Dear Vicki, I took on a Staffie ear­lier this year as his owner couldn’t keep him any­more. He’s usu­ally a softy, but re­cently he bit a puppy af­ter I’d stroked it. What can I do to stop this from hap­pen­ing again? As a short-term so­lu­tion you should use a muz­zle and never leave your dog un­su­per­vised. Take him to your vet as soon as pos­si­ble to check there are no un­der­ly­ing ill­nesses. If he shows no signs of un­der­ly­ing health con­cerns, your vet will be able to ad­vise on how to ad­dress this is­sue. For ex­am­ple, if he isn’t neutered, get­ting this done may re­duce ag­gres­sive be­hav­iour. Train­ing classes might help, and your vet may rec­om­mend re­fer­ring your dog to an ac­cred­ited pet be­haviourist, such as a mem­ber of the As­so­ci­a­tion of Pet Be­hav­iour Coun­sel­lors Dear Vicki, My cat, Fanta sits on his lit­ter tray but hardly pro­duces any­thing, and some­times there is a lit­tle blood. Those can be signs of cys­ti­tis. How­ever, there are also other pos­si­ble causes, such as blad­der stones. Take Fanta to your vet so the cause can be di­ag­nosed and any nec­es­sary treat­ment can start. Cys­ti­tis in cats is of­ten trig­gered by stress, such as re­cent changes in the house­hold (e.g. a new pet or a new baby), or liv­ing with other un­re­lated cats. If you have more than one cat in the house, make sure they have enough of their own re­sources (e.g. lit­ter trays, beds, feed­ing bowls). There should be one of each for ev­ery cat in the house­hold, plus one spare, in dif­fer­ent places around the house so the cats can avoid each other if they want to. WWW.PDSA.ORG.UK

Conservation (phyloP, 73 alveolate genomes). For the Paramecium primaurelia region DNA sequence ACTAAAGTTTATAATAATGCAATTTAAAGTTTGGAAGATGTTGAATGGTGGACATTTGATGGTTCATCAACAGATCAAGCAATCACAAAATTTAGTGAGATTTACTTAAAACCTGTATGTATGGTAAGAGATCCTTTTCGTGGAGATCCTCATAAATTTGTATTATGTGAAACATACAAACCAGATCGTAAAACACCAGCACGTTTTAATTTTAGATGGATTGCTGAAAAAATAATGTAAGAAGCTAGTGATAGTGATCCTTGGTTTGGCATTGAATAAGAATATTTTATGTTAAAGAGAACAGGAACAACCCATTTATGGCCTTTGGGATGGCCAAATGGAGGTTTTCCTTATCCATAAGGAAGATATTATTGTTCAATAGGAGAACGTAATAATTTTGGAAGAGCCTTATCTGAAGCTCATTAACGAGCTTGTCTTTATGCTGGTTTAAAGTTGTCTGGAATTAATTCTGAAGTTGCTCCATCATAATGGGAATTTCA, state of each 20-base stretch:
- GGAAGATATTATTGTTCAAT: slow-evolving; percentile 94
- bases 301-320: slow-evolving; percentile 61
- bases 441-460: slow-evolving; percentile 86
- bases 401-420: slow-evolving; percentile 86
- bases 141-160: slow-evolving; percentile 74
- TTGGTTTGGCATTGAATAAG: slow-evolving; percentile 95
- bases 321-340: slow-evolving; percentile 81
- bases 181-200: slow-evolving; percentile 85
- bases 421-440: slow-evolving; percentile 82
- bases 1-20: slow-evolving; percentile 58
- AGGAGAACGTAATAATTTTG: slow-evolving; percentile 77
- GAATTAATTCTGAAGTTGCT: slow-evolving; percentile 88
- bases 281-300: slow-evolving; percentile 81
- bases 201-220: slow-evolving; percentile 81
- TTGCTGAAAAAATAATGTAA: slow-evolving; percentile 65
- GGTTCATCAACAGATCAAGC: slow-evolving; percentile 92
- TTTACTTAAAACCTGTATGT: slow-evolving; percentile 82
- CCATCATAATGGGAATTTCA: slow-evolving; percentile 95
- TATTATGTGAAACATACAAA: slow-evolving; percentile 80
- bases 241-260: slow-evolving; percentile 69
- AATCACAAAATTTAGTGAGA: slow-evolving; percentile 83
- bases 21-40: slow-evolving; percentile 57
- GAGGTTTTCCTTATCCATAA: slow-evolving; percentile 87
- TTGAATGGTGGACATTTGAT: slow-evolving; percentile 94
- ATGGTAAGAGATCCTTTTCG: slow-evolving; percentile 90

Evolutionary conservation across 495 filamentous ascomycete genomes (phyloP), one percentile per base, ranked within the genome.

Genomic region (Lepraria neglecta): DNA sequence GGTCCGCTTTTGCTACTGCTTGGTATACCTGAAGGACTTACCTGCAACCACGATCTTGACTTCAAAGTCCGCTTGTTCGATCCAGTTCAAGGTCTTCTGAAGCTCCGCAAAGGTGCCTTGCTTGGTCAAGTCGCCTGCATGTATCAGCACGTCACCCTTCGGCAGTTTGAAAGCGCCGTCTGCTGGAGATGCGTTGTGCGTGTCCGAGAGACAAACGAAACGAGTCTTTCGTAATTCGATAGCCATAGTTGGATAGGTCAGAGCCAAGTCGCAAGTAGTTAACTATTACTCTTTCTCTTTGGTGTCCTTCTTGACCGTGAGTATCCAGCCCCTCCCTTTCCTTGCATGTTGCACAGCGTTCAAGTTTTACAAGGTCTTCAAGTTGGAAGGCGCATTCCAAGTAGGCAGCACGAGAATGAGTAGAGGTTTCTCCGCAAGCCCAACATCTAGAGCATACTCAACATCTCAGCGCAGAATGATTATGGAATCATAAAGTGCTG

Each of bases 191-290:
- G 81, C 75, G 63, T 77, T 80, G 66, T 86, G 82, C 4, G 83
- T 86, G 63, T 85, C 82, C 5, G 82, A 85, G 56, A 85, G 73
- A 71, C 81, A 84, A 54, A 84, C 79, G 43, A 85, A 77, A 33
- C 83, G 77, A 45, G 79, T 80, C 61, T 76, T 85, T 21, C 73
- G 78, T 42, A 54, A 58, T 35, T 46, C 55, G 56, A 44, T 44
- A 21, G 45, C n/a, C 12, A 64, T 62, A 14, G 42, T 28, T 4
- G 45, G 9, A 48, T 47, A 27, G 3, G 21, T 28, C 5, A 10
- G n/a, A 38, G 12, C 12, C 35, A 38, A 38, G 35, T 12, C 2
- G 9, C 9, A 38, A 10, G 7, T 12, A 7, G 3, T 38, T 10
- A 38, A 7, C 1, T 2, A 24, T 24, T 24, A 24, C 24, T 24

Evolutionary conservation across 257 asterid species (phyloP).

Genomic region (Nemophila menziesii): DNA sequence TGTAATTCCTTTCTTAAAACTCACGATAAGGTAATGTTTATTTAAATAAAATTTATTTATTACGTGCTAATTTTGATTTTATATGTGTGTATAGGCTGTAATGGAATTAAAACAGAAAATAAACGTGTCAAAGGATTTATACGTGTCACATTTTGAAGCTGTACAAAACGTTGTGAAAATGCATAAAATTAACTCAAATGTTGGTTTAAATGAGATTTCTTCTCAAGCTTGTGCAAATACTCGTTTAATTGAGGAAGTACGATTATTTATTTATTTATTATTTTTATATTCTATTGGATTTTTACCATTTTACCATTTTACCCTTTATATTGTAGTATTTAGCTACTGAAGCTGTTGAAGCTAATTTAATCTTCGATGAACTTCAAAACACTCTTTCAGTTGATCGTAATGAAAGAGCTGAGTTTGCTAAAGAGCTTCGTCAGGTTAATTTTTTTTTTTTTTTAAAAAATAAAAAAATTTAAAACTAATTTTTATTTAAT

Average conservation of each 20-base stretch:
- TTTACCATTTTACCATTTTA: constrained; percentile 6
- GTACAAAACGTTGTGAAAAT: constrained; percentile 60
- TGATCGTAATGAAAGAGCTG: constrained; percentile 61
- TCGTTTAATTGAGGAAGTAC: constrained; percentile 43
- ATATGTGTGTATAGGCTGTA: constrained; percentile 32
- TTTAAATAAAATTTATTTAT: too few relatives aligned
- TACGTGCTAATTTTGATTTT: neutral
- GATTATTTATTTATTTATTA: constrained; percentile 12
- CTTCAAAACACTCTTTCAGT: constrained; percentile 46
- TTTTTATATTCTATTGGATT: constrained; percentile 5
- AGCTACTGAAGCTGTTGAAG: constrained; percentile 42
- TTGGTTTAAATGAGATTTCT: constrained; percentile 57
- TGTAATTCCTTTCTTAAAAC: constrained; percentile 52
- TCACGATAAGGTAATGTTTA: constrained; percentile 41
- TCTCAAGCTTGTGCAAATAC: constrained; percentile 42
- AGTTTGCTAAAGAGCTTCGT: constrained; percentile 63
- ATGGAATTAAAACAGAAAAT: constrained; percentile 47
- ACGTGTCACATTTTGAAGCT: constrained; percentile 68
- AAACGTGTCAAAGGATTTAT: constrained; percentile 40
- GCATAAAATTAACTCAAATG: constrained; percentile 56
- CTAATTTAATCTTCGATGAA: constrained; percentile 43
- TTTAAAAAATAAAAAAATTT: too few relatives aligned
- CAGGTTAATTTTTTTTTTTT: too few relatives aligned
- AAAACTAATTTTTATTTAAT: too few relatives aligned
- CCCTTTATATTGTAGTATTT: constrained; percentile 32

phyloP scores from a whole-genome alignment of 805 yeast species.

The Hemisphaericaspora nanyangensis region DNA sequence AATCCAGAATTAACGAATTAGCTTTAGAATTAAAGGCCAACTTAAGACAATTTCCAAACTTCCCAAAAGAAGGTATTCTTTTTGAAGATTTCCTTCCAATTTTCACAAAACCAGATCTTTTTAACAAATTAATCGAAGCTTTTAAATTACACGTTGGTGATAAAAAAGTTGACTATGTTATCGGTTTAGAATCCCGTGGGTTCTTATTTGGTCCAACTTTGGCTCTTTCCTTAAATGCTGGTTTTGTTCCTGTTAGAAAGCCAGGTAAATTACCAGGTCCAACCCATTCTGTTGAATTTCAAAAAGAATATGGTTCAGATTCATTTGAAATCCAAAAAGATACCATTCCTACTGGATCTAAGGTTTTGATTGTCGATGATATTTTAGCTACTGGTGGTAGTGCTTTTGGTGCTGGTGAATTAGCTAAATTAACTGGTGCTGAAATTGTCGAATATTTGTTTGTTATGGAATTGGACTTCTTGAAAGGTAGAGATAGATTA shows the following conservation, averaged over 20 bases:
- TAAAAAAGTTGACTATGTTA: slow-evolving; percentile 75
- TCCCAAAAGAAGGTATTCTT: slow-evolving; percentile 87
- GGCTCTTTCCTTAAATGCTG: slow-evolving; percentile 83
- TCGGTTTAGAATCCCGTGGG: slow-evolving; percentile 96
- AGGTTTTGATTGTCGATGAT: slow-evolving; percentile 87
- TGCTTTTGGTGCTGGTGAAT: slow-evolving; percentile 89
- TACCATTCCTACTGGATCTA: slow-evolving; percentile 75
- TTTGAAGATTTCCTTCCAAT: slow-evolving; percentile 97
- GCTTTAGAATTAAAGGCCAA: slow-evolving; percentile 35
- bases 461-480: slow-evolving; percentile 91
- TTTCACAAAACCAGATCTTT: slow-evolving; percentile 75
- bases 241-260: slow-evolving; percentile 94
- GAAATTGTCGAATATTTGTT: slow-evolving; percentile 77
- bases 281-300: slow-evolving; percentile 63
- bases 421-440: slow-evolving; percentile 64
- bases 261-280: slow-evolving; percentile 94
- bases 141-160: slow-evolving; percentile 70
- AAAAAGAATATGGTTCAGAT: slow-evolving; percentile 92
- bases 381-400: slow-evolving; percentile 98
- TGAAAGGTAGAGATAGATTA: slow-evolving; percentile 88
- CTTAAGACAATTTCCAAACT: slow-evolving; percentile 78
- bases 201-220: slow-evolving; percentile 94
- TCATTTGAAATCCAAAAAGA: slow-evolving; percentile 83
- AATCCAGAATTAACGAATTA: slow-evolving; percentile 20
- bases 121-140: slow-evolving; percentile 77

Newspapers in English

Newspapers from UK

© PressReader. All rights reserved.